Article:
(Apparently this podcast is the #1 music podcast on Spotify, so I’m probably about three years late in touting it… sorry, I was busy.)

Rob Harvilla just released a book to accompany the podcast.

This book description does the podcast justice:

Ringer music critic Rob Harvilla reimagines all the earwormy, iconic hits Gen Xers pine for with vivid historical storytelling, sharp critical analysis, rampant loopiness, and wryly personal ruminations on the most bizarre, joyous, and inescapable songs from a decade we both regret entirely and miss desperately.

From the Hatchette Books description of Rob’s book

Listen to the podcast now and thank me later!

A KISS Goodbye

Last week, I saw KISS in concert.

A pickleball pal had free tickets, and I’d never seen KISS live, so I figured “why not?” Besides, this is billed as their final tour (although we’ve heard that from them before).

The show was at Cincinnati’s Riverfront Coliseum, a venue that’s seen better days. The same could be said for KISS. I think the last time I was in that arena, it about a decade ago, when I took my sons to see pro wrasslin’.

KISS has a lot in common with the WWE – both are heavy on showmanship. The concert featured (in no particular order): Flames. Fireworks. 40-foot inflatables of the band members. Smoke machines. Confetti cannons. Fake blood. Floating platforms. Paul Stanley gliding on a wire across the arena — Peter-Pan-like — to get to a smaller stage. Gene Simmons in a crane bucket that swung out over the crowd.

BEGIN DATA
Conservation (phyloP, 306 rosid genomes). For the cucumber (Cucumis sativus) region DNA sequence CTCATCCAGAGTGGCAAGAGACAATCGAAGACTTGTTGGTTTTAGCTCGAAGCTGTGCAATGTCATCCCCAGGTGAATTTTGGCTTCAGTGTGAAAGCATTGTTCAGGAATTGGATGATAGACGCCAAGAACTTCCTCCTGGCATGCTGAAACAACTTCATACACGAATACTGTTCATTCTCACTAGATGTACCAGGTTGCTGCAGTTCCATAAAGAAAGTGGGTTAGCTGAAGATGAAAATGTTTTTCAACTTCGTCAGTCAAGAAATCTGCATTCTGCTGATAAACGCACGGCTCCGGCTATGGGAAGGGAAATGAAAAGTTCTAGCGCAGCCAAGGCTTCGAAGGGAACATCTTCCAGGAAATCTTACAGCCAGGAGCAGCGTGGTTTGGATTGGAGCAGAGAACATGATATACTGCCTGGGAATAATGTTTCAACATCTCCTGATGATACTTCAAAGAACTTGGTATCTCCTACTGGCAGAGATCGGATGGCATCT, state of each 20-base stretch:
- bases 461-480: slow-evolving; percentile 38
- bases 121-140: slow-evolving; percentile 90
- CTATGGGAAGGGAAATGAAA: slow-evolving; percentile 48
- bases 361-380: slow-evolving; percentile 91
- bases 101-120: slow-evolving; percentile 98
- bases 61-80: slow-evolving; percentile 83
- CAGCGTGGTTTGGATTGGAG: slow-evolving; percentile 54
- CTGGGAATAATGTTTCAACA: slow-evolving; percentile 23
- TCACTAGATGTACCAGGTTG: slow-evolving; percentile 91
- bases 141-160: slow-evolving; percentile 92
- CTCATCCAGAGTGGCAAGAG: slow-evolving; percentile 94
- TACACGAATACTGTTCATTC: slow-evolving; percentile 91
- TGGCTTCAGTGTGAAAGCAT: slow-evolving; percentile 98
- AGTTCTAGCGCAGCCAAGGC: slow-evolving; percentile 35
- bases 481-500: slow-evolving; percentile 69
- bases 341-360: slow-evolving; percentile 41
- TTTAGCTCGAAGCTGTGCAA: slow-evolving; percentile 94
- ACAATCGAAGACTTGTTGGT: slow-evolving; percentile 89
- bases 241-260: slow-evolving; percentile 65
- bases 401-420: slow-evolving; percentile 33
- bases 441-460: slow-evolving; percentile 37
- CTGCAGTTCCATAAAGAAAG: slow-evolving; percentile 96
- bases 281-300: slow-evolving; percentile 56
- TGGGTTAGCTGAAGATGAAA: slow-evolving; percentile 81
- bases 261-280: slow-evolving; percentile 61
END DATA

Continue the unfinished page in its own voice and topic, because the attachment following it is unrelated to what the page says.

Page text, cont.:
I went with my buddy Joe, and as he said after the show, it was completely over-the-top… and that’s exactly what we expected from Gene Simmons, Paul Stanley and friends (Tommy Thayer and Eric Singer served as decent subs for Ace Frehley and Peter Criss from the original lineup).

Here’s the thing though: Gene Simmons is 74. Paul Stanley is 71. They’ve been in this band for fifty years! And they’re still out there playing a two-hour set… wearing those giant super-soled boots… and getting in platforms that take them 40 feet above the stage, and, in Paul’s case, zooming through the air while hanging onto a trapeze contraption. While most folks their age are wearing sensible shoes and ordering the early-bird special at Denny’s, they’re rocking and rolling all night (but probably taking a nap every day). More power (and pyro) to ’em!